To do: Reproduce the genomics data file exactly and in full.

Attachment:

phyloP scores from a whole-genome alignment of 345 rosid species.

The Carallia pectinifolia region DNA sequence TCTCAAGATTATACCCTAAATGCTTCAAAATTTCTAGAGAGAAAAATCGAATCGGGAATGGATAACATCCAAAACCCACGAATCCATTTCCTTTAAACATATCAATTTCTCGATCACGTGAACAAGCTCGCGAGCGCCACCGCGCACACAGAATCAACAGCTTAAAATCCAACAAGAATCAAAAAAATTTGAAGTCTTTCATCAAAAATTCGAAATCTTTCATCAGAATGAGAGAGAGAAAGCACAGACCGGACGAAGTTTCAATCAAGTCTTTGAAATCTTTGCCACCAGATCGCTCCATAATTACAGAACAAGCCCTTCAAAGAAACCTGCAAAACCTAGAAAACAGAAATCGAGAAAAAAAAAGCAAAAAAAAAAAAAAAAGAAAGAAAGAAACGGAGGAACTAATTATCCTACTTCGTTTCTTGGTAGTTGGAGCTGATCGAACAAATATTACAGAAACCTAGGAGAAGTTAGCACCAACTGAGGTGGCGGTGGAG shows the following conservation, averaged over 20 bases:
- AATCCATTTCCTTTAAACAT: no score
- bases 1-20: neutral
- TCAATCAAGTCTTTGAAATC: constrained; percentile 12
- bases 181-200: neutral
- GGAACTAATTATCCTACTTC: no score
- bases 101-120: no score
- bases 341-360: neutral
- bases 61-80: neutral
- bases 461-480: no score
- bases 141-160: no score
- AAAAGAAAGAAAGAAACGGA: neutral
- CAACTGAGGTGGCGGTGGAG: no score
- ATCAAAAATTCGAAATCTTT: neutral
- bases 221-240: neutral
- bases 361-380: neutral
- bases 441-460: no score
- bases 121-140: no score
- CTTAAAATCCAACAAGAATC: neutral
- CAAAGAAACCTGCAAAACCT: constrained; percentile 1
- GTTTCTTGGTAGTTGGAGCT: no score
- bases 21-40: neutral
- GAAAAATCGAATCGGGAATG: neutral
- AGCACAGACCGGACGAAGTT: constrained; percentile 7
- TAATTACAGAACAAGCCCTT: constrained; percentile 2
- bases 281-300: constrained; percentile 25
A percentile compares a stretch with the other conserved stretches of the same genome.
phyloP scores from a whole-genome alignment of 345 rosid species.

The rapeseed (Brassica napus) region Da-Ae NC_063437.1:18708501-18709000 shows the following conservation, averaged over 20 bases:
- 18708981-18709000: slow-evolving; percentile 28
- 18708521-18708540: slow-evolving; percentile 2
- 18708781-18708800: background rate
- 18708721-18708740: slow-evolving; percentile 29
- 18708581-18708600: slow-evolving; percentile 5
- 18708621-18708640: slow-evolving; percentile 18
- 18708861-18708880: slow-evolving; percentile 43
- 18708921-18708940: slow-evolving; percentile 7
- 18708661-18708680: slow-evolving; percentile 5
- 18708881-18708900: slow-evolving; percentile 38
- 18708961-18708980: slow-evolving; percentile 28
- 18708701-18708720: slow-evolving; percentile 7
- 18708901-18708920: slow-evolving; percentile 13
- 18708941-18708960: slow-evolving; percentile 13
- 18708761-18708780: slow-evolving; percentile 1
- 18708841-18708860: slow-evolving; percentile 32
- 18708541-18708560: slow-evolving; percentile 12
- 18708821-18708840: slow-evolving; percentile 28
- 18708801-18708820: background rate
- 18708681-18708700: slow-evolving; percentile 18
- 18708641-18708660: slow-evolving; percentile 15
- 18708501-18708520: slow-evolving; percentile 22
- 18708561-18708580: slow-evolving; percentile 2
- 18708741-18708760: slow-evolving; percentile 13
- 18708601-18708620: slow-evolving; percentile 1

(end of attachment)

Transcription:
phyloP scores from a whole-genome alignment of 345 rosid species.

The Carallia pectinifolia region DNA sequence TCTCAAGATTATACCCTAAATGCTTCAAAATTTCTAGAGAGAAAAATCGAATCGGGAATGGATAACATCCAAAACCCACGAATCCATTTCCTTTAAACATATCAATTTCTCGATCACGTGAACAAGCTCGCGAGCGCCACCGCGCACACAGAATCAACAGCTTAAAATCCAACAAGAATCAAAAAAATTTGAAGTCTTTCATCAAAAATTCGAAATCTTTCATCAGAATGAGAGAGAGAAAGCACAGACCGGACGAAGTTTCAATCAAGTCTTTGAAATCTTTGCCACCAGATCGCTCCATAATTACAGAACAAGCCCTTCAAAGAAACCTGCAAAACCTAGAAAACAGAAATCGAGAAAAAAAAAGCAAAAAAAAAAAAAAAAGAAAGAAAGAAACGGAGGAACTAATTATCCTACTTCGTTTCTTGGTAGTTGGAGCTGATCGAACAAATATTACAGAAACCTAGGAGAAGTTAGCACCAACTGAGGTGGCGGTGGAG shows the following conservation, averaged over 20 bases:
- AATCCATTTCCTTTAAACAT: no score
- bases 1-20: neutral
- TCAATCAAGTCTTTGAAATC: constrained; percentile 12
- bases 181-200: neutral
- GGAACTAATTATCCTACTTC: no score
- bases 101-120: no score
- bases 341-360: neutral
- bases 61-80: neutral
- bases 461-480: no score
- bases 141-160: no score
- AAAAGAAAGAAAGAAACGGA: neutral
- CAACTGAGGTGGCGGTGGAG: no score
- ATCAAAAATTCGAAATCTTT: neutral
- bases 221-240: neutral
- bases 361-380: neutral
- bases 441-460: no score
- bases 121-140: no score
- CTTAAAATCCAACAAGAATC: neutral
- CAAAGAAACCTGCAAAACCT: constrained; percentile 1
- GTTTCTTGGTAGTTGGAGCT: no score
- bases 21-40: neutral
- GAAAAATCGAATCGGGAATG: neutral
- AGCACAGACCGGACGAAGTT: constrained; percentile 7
- TAATTACAGAACAAGCCCTT: constrained; percentile 2
- bases 281-300: constrained; percentile 25
A percentile compares a stretch with the other conserved stretches of the same genome.
phyloP scores from a whole-genome alignment of 345 rosid species.

The rapeseed (Brassica napus) region Da-Ae NC_063437.1:18708501-18709000 shows the following conservation, averaged over 20 bases:
- 18708981-18709000: slow-evolving; percentile 28
- 18708521-18708540: slow-evolving; percentile 2
- 18708781-18708800: background rate
- 18708721-18708740: slow-evolving; percentile 29
- 18708581-18708600: slow-evolving; percentile 5
- 18708621-18708640: slow-evolving; percentile 18
- 18708861-18708880: slow-evolving; percentile 43
- 18708921-18708940: slow-evolving; percentile 7
- 18708661-18708680: slow-evolving; percentile 5
- 18708881-18708900: slow-evolving; percentile 38
- 18708961-18708980: slow-evolving; percentile 28
- 18708701-18708720: slow-evolving; percentile 7
- 18708901-18708920: slow-evolving; percentile 13
- 18708941-18708960: slow-evolving; percentile 13
- 18708761-18708780: slow-evolving; percentile 1
- 18708841-18708860: slow-evolving; percentile 32
- 18708541-18708560: slow-evolving; percentile 12
- 18708821-18708840: slow-evolving; percentile 28
- 18708801-18708820: background rate
- 18708681-18708700: slow-evolving; percentile 18
- 18708641-18708660: slow-evolving; percentile 15
- 18708501-18708520: slow-evolving; percentile 22
- 18708561-18708580: slow-evolving; percentile 2
- 18708741-18708760: slow-evolving; percentile 13
- 18708601-18708620: slow-evolving; percentile 1